Getting paid to think out loud and make confident pronouncements and sharp judgments means it’s never a bad idea to step back from the easel and take a hard look at the sketch I’m making of the world. Artists who are persistent enough to carve out a space in their mind in which art and knowledge protects them against violence, stupidity and the fact that life is short, will fight for every inch of that space. They also spend a lot of wasted time tilting against imaginary enemies.
Knowledge is dangerous without empathy. Without the ability to feel and understand the pain of others, knowledge is just another link in the chain that binds art to power. Growing out of the foundation of Humanism, Modernism tried to free art from its enslavement to power. Artists, who for centuries were thought of as vessels for the expression of a religious or national narrative were given the responsibility of cultivating a radical individuality represented by an inimitable style. This vision of the artist represents the democratic ideal in which every human being is a dense and complex subject.
In its pursuit of this ideal, Modernism created the myth of the autonomous artist unrestrained by convention or form. Where once only an emperor was able to take the names and inhabit the forms of gods, the modern artist is his own god, building forms out of which he creates his own monument to himself. The road from the Egyptian Pyramids to the Rothko Chapel is not as long as we might like to think.
The inhabitants of ancient civilizations depicted the reality of their world in the form of eternal gods and powerless subjects, but they experienced the same human sense of individual consciousness we do. They ate, drank, sang songs, fucked and raised families. Human life, like the dirt it’s eventually found in, has many strata. If you excavate deeply enough you’ll find a dick joke in every epoch. But for all our similarities to ancient people they had the comfort of being able to believe in gods and life after death in a way contemporary people no longer do.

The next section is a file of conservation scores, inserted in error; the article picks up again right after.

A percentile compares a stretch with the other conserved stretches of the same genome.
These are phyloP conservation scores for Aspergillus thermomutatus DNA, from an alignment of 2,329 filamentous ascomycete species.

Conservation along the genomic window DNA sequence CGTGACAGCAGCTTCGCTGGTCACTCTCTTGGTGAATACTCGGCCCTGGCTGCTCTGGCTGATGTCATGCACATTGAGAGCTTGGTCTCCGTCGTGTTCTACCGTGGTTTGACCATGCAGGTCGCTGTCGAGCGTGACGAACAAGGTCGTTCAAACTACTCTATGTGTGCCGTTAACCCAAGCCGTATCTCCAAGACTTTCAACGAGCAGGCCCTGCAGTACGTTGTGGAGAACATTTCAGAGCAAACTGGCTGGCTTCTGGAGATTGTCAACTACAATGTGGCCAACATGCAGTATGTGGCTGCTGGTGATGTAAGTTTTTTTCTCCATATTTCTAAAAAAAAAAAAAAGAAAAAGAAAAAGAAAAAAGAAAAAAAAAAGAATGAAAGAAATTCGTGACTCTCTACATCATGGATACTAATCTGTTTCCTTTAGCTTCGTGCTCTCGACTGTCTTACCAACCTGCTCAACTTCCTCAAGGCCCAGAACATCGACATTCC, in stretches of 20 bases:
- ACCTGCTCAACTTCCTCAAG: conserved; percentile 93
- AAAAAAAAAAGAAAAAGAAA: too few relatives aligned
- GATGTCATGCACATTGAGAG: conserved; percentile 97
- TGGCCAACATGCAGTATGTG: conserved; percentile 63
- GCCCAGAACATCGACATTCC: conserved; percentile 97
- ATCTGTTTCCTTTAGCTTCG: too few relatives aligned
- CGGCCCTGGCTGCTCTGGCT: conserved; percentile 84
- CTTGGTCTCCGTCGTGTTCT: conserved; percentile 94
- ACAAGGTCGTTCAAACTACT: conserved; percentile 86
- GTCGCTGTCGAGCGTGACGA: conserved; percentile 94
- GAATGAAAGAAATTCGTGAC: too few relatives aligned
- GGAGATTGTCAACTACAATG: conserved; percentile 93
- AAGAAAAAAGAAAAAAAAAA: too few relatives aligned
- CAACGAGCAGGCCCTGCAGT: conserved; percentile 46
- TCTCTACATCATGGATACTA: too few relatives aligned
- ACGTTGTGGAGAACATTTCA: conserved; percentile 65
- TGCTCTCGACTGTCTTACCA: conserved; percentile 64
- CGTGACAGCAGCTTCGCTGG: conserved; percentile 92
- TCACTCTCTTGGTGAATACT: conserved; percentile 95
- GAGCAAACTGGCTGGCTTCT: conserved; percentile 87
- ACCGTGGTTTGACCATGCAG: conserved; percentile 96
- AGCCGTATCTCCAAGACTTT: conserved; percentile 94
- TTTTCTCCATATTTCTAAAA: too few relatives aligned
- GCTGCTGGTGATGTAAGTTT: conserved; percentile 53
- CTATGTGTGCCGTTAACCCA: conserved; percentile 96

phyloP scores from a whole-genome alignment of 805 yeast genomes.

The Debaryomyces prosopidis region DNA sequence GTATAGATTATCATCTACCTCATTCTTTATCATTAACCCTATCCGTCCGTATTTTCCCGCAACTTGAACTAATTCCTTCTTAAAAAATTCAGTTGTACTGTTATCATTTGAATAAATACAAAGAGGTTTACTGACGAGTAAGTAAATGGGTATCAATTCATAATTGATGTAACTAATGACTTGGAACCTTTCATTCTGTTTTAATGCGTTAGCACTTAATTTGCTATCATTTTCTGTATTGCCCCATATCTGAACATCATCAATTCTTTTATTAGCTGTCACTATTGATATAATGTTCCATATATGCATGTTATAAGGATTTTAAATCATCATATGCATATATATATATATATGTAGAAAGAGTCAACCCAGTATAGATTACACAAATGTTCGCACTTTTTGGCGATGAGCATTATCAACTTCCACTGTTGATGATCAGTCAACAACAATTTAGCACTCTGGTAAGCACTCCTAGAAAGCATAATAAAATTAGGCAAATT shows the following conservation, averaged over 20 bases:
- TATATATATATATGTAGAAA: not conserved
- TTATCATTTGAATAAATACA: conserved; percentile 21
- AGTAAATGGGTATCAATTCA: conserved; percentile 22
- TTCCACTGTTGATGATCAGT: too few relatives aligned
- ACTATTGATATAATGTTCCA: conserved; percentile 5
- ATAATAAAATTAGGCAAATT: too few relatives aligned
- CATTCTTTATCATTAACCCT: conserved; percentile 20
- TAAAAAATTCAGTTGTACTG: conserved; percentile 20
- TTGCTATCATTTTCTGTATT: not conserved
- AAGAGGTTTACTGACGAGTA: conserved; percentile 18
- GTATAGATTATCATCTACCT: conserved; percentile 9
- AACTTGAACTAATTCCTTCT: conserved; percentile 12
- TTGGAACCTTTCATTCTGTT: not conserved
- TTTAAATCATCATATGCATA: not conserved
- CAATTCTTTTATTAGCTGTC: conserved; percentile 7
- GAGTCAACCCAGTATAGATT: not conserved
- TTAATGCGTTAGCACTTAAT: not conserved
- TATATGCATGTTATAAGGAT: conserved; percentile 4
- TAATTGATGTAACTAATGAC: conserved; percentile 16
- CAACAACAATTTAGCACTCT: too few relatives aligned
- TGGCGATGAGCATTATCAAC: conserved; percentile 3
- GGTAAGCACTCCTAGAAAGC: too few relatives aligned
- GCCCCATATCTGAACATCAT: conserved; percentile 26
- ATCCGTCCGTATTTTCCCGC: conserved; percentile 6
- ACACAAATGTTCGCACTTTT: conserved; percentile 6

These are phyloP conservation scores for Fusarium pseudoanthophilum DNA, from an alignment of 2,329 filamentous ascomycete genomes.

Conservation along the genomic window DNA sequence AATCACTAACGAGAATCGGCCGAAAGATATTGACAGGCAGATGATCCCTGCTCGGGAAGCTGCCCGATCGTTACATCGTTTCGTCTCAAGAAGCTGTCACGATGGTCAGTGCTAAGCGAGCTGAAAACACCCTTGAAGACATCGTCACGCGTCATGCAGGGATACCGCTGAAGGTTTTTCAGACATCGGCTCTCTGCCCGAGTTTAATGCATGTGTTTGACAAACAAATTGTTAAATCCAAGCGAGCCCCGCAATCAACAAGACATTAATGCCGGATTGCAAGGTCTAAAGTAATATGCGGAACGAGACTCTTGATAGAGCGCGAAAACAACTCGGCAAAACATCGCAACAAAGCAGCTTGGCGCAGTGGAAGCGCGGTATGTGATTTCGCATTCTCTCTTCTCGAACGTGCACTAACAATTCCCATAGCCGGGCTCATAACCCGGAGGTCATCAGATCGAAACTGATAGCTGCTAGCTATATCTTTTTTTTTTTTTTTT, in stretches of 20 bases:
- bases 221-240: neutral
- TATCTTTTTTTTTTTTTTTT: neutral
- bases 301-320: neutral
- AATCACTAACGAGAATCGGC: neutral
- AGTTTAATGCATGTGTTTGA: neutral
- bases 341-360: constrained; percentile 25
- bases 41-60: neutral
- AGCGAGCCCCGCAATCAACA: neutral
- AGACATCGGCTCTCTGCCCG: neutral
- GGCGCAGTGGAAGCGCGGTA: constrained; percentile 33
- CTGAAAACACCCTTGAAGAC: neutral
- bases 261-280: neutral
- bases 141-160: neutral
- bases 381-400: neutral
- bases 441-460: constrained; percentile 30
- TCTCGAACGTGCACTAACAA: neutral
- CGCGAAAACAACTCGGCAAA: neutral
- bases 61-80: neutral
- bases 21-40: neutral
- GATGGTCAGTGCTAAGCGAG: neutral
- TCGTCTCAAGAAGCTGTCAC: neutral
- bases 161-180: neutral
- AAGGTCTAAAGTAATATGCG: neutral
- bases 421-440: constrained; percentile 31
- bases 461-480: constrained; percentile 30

The six-thousand-year transformation from Sumerian civilization to 20th century Modernism is often seen as a great explosion of human knowledge mirroring the expanding universe of the Big Bang. But a collapsing universe—the Big Crunch—eventually pulled by gravity into black holes, might better describe contemporary human civilization, as well as its art, which is experiencing its own great implosion.
For ancient people, the afterlife was a physical place to which they travelled with supplies, money and an entourage. Gods lived above in the sky, or below the ground. But because ancient graves have been found and plundered by the living, the modern artist cannot help but see that the road trip to the other side never left the driveway. Travel to the Great Beyond since that time has turned toward the deep interior of the individual mind. The universe is now contained in the mind of a single, helpless human being.
Relational Aesthetics seeks, through its reliance on the language of the internet and the deconstruction of the individual into a collection of cultural symptoms, to reestablish a version of the ancient order in which the artist returns to his role as a “node” or “vessel” through which universal meaning travels. But individual artists have to fabricate purpose because human life does not inherently possess it. The contemporary artist, like the artists who built the first Chinese Emperor’s terracotta army, ends up more often than not as a means to an end in the service of a curator-as-king.
This effort to re-mystify art is clear in many Post-Modern theories which become increasingly obscure, requiring specialized, often nonsensical interpretation. But the scales are falling and instead of revealing a grand design or even a coherent community, the Enlightenment has drawn a convincing portrait of a human being without cosmic purpose and mostly unknown to itself. Like Descartes’ and Rodin’s thinkers, we still don’t know much more than that we think.
Artists have come to find their selves walled up in an Empire of One. Who could have imagined that such a crowded world would be so lonely? Can there be unity in this isolation, or are we asleep like the soldiers in Qin Shi Huang’s terracotta army? Originally, those sculptures were brightly colored, their eyes painted wide open looking into the future. The role of the contemporary artist in society is more blurred than ever. Before it can come into focus, artists will have to paint their own eyes open again, look out of their empire and see if any other soldiers are awake.
also by Michael Bise
- Is criticism dead yet? Does anyone care? - May 21st, 2017
- How Not to Teach Art: The Pedagogy Group - April 24th, 2017
- University of Houston Masters of Fine Arts Thesis Exhibition - April 12th, 2017
- An Incomplete Guide to Critiquing Painting in Tumultuous Times - March 27th, 2017
- Adiós Utopia at the MFAH - March 20th, 2017